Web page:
Why Wouldn't a Politician Want to Take $2 Billion a Year from Non-Voters and Give It to Voters?

By David North on June 5, 2020

The president, with a stroke of a pen, and without spending a dime of taxpayers' money, or even borrowing (from our grandkids), can give $2 billion a year to voters while raising the money exclusively from non-voters.

At the very same time, he can open up 150,000 or so good jobs for recent U.S. college grads, voters all.

And who will the extra money go to? Our elderly, our sick, and our unemployed. Another group of voters.

And who will be annoyed at this move? Some university deans and other educators who are highly unlikely to vote for him anyway.

Further, what I have in mind will involve something the president loves to do, which is to dismantle programs favored by the Obama administration.

The Trump campaign manager might say: "That sounds great, tell me more," and "Are you sure the government has not done this already?"

The answer to the second comment is a firm "no." The administration, through a lack of imagination, has not touched the Optional Practical Training program, which subsidizes employers to hire foreign grads of U.S. colleges rather than American college grads.

That's right, there is a federal program that pays out $2 billion every year to foreign alumni and their employers — no U.S. citizen, or an employer of such a citizen, need apply.

Where does the money come from? That is virtually a secret as far as the media is concerned, but it is drawn from funds intended to support the Social Security, Medicare, and Federal-State Unemployment Insurance trust funds. These funds are supported by payroll deductions, and the alien alums and their employers are excused from payroll taxes.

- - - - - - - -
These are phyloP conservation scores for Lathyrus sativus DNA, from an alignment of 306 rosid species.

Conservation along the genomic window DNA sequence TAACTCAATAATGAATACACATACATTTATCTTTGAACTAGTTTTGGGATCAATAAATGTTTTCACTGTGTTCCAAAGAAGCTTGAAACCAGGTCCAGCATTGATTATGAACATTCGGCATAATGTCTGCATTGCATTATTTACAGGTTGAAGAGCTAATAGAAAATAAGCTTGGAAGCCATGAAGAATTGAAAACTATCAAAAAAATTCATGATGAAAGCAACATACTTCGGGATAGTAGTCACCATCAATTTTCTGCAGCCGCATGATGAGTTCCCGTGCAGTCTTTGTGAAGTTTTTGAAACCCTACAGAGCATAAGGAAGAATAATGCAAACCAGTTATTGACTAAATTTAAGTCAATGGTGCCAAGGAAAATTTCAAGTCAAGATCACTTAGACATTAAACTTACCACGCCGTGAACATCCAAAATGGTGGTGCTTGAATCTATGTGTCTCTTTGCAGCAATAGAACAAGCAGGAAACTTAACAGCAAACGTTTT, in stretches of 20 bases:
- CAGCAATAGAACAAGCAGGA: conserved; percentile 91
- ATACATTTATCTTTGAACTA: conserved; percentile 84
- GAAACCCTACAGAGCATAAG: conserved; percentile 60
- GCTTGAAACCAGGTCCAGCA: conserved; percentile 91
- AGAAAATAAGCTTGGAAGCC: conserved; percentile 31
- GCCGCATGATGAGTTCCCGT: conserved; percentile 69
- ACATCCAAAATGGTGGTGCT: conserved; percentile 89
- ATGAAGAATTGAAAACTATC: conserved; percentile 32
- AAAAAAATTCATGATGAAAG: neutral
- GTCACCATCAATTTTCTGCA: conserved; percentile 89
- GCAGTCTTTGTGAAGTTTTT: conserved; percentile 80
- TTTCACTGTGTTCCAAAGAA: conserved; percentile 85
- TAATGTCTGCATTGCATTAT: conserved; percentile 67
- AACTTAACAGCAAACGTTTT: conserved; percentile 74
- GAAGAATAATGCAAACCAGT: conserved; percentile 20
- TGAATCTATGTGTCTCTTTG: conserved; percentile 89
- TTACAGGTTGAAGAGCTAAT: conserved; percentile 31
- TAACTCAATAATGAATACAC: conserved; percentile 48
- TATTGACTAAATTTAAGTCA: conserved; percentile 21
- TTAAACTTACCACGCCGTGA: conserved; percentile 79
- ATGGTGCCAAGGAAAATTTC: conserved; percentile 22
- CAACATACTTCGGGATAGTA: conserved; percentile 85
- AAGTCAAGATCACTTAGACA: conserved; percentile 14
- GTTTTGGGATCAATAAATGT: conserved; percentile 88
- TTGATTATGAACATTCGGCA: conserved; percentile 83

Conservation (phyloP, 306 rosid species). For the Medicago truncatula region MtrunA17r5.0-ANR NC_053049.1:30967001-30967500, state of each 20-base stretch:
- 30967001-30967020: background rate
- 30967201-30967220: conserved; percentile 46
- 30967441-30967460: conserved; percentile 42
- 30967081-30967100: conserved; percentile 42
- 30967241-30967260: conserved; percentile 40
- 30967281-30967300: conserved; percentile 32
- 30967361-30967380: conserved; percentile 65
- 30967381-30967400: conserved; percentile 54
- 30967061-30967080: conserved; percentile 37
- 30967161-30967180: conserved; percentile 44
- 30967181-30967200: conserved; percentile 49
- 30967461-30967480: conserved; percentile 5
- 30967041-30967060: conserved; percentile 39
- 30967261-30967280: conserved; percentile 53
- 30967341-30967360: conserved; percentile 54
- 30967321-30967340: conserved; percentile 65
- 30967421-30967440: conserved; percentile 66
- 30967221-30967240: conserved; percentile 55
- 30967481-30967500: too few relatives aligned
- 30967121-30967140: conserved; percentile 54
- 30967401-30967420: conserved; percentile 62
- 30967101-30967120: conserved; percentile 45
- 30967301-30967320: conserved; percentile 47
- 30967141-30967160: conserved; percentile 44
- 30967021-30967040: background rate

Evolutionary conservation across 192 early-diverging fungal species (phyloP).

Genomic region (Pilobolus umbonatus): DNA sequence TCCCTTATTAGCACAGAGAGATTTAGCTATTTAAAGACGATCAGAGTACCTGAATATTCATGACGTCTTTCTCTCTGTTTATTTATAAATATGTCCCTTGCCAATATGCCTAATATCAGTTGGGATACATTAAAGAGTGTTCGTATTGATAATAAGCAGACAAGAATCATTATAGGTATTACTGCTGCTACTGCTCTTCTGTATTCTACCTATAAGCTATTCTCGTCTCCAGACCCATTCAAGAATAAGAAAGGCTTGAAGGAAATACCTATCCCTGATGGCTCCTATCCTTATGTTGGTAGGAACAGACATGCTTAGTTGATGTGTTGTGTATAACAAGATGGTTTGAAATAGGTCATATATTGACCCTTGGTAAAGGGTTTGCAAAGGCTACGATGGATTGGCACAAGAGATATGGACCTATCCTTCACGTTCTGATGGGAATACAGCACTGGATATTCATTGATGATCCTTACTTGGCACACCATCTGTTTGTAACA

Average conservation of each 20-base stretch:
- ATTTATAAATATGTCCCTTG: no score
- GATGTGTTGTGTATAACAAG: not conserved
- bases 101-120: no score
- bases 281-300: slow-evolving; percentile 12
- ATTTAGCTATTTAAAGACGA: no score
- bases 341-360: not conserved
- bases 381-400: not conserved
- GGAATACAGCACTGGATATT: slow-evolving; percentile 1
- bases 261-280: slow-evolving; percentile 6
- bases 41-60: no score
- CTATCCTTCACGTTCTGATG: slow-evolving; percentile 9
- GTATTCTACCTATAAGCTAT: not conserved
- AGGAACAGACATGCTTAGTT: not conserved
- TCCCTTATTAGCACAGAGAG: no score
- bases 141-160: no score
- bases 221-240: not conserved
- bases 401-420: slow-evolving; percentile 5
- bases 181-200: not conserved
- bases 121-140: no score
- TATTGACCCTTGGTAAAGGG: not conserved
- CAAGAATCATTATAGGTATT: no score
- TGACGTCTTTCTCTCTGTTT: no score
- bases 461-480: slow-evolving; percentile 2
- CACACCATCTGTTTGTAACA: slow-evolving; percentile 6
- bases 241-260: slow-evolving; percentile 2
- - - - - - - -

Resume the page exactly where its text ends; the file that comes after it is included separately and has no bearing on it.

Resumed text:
Let's look at this strange formula from an electoral point of view. This is money lavished on the alien alumni (who cannot vote) and on the corporations that hire them, another set of non-voters. It is taken away from the distressed Americans (90 percent-plus or more of whom are eligible to vote) who benefit from the work of the trust funds.

Ours is not a proposal for a new law that would have to pass Congress. No taxes would be raised, or money borrowed. OPT was established by the Bush II administration as an administrative sleight-of-hand, and expanded by the Obama administration. Trump could undo it in a day.

In technical terms, what the Bush/Obama administrations did was to define F-1 visa-bearing alien alumni, some for a single year, and some for three years, as continuing to be students who do not pay payroll taxes or do their employers. They did not extend that tax break to U.S. alumni and their employers.

Abolishing OPT or seriously shrinking it can be handled with a minimum of fuss as we pointed out in an earlier posting.

All the Trump White House has to do is to tell Big Education as well as some employers that "Sorry, that $2 billion a year is going to spent on our elderly, our infirm, and our unemployed — as well some citizen college grads."

It is a message that will work well on the campaign trail. All of the benefits of this change will go to voters, and all the costs will be borne by non-voters.

What candidate could ask for more?

Footnote: On June 5, Law360 reported on efforts by some to keep Optional Practical Training going, including statements that the nation's economic health depended on it.

Once again, in a long article on the program, there was no reference to the financial incentive employers have — the lack of payroll taxes — to hire foreign grads of U.S. colleges rather than American ones. The media simply will not admit this.